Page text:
About Me


Matrik No.:A09A050

Faculty, University: FKP, University Malaysia Kelantan

Area Of Study: Bachelor of Entrepreneurship (Commerce)

Place of Birth: Negeri Sembilan

Ambition: Become a Entrepreneur

Evaluation: Students can learn to build blog

Welcome to Japan
Japan is located in the North Pacific off the coast of Russia and the Korean peninsula. The area of Japan is 377,873km², which makes it slightly smaller in land mass than California. Japan consists of four main larger islands and more than 4000 smaller islands. The main islands are Hokkaido, Honshu, Shikoku, and Kyushu. Honshu is the largest with an area of 231,000km². A modern railroad system connects the major islands with Japan's high-speed Shinkansen connecting major urban areas.
The climate of Japan varies considerably depending on the region and season. Summer is usually very hot and humid, known to the Japanese as "mushiatsui". From mid June there is a rainy season which lasts around one month. Winters are usually mild, with the northern areas of Japan receiving more snow. Spring and autumn are usually sunny with mild temperatures. Currency using is Yen.

Japanese is the official language of Japan. Many Japanese also have some ability in writing and speaking English as it is a mandatory part of the curriculum in the Japanese educational system. Japanese uses four different writing systems; Kanji (Chinese characters), Hiragana (phonetic alphabet for native words), Katakana (phonetic alphabet for foreign words), and Romaji (western alphabet used to write Japanese). Japanese vocabulary has been strongly influenced by loanwords from other languages, with most loanwords coming from Chinese and English.

Below are the attractive cities in Japan:

Introduction of Tokyo
Tokyo consists of the southwestern part of the Kanto region, the Izu Islands, and the Ogasawara Islands. Tokyo is the capital of Japan, and the place where over 13 million people live, making it one of the most populous cities in the world. When the Shogun Tokugawa Ieyasu established a government there in the early 17th century, the area started to develop, spreading out around his residence, Edo Castle. Most of the city was devastated by the Great Kanto Earthquake of 1923, and then again by the bombing in the WWII, however, Tokyo was able to achieve a remarkably rapid recovery both times.Tokyo is not only the political and economical center of Japan, it has also emerged as a center of the world economy and culture. There are a number of attractions in Tokyo that should not be missed. There are large-scale downtown areas, including Ginza where famous shops from around the world stand side by side, the sleepless Shinjuku that has become the "new city center of Tokyo," Asakusa which is reminiscent of the traditional Edo (the former name of Tokyo), and Shibuya that starts the trends for the young people. Other unique areas include the computer town Akihabara, a dense retail area where numerous electronic shops compete against each other, attracting many shoppers from Japan and overseas, and Tsukiji, an open-air wholesale food market catering to shops and consumers everywhere in Japan.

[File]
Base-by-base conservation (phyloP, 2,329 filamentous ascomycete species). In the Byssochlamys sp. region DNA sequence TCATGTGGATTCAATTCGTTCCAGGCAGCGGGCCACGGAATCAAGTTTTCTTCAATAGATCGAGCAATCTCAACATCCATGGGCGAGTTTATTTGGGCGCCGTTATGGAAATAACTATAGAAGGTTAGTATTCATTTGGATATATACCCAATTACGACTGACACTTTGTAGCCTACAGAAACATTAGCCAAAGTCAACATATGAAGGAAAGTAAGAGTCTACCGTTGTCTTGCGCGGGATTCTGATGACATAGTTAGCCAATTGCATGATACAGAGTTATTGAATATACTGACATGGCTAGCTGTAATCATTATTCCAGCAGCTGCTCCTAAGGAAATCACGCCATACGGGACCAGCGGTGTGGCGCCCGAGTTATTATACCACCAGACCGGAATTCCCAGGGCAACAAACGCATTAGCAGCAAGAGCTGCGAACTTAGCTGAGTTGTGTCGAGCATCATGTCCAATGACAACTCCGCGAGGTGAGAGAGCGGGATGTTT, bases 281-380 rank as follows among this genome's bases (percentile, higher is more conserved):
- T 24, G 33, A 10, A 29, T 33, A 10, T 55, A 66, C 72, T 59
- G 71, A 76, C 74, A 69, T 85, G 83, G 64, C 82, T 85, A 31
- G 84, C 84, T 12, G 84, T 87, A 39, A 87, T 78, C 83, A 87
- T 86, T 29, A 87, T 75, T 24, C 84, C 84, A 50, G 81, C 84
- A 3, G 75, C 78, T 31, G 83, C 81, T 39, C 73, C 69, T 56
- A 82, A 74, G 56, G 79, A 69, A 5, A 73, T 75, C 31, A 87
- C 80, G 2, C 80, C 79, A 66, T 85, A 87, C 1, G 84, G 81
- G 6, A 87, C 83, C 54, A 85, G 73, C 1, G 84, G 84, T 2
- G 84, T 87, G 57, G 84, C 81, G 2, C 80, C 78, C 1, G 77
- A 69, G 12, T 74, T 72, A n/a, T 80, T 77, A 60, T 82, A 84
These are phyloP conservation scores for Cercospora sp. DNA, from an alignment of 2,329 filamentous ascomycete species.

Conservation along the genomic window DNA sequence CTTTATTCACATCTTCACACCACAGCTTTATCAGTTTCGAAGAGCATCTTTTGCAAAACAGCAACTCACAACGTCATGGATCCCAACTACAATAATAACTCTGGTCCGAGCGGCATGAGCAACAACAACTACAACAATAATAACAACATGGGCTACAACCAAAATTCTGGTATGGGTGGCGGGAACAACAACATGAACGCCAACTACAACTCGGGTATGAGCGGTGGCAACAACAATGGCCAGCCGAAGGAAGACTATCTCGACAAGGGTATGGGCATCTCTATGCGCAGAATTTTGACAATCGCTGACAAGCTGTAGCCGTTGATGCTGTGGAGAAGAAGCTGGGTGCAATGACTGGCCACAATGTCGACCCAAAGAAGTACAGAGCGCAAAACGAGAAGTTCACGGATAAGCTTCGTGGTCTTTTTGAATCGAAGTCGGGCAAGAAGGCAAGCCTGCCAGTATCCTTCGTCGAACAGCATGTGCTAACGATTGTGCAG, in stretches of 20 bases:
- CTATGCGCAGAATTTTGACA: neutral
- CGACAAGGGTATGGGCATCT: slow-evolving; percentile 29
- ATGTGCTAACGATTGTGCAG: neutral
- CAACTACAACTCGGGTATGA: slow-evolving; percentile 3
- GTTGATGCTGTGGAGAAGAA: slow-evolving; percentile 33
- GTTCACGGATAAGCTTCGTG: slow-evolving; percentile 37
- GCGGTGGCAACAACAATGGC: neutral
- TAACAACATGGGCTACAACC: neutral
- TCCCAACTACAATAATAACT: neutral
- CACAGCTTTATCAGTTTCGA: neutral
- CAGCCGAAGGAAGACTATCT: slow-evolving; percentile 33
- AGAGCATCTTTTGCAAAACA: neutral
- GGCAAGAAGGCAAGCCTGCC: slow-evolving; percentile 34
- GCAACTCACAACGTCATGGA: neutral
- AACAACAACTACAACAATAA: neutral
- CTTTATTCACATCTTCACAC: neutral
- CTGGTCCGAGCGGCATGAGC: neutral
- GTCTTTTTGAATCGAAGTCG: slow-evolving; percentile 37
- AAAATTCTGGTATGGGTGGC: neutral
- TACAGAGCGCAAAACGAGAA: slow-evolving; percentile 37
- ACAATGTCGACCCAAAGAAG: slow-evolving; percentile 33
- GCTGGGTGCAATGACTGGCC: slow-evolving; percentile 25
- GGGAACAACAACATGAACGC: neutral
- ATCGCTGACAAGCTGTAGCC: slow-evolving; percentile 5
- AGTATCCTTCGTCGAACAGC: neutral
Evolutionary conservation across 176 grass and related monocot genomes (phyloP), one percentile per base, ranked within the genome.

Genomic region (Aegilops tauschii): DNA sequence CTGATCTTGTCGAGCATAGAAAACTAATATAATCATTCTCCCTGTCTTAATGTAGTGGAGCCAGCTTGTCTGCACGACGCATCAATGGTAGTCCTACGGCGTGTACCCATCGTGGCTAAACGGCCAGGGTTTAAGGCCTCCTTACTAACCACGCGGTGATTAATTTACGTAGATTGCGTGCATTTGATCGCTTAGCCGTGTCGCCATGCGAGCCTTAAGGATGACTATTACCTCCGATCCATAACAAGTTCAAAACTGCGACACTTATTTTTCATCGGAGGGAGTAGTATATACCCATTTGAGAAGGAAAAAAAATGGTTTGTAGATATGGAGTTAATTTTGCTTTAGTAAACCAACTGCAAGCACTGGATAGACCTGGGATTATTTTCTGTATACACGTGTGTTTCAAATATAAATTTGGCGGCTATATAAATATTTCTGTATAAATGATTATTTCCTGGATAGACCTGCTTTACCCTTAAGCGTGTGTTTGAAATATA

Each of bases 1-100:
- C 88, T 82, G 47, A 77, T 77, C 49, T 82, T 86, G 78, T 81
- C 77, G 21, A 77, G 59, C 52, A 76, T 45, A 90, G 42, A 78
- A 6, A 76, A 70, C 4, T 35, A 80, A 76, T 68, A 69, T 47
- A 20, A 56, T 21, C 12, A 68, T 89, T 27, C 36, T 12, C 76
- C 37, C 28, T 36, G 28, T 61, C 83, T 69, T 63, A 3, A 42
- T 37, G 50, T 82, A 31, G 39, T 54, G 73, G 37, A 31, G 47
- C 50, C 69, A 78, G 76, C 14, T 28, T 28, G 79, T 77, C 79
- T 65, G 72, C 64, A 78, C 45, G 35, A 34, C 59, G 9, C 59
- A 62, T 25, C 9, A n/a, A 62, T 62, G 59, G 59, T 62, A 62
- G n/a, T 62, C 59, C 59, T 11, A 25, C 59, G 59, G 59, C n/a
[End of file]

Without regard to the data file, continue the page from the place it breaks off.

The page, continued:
Below are the attractive places in Tokyo:

Kiyosumi Garden
The Kiyosumi Garden in the downtown area of Tokyo is a beautiful example of a stroll garden from the Meiji Era, mainly composed of a garden pond, artificial hills and Karesansui (gravel garden). This type of gardening technique was used for the gardens of feudal lords from the Edo Period, but also gained a great deal of popularity in the Meiji Era. The core of the garden is a pond with three islands, whose surface reflects buildings in Sukiya style (Architectural style originally used for teahouses), and trees. The Ryotei (Traditional Japanese restaurant that integrates many aspects of Japanese culture including buildings, furnishings and business entertaining) House was purposely constructed so that it would seem to hang over the pond to produce a strong Japanese atmosphere, whereas the sight of the innumerous garden stones, paving stones, and stepping stones gives a prevailing sense of a "rock garden."

Admission Fee: 150 yen
Operation: Close at 29 Dec.-1 Jan.
Access: Subway Oedo Line or Tokyo Metro Hanzoumon Line Kiyosumi Shirakawa Stn./ On foot/ 5 min.
Address: 3-3-9 Kiyosumi, Koto-ku, Tokyo

Koishikawa Korakuen Garden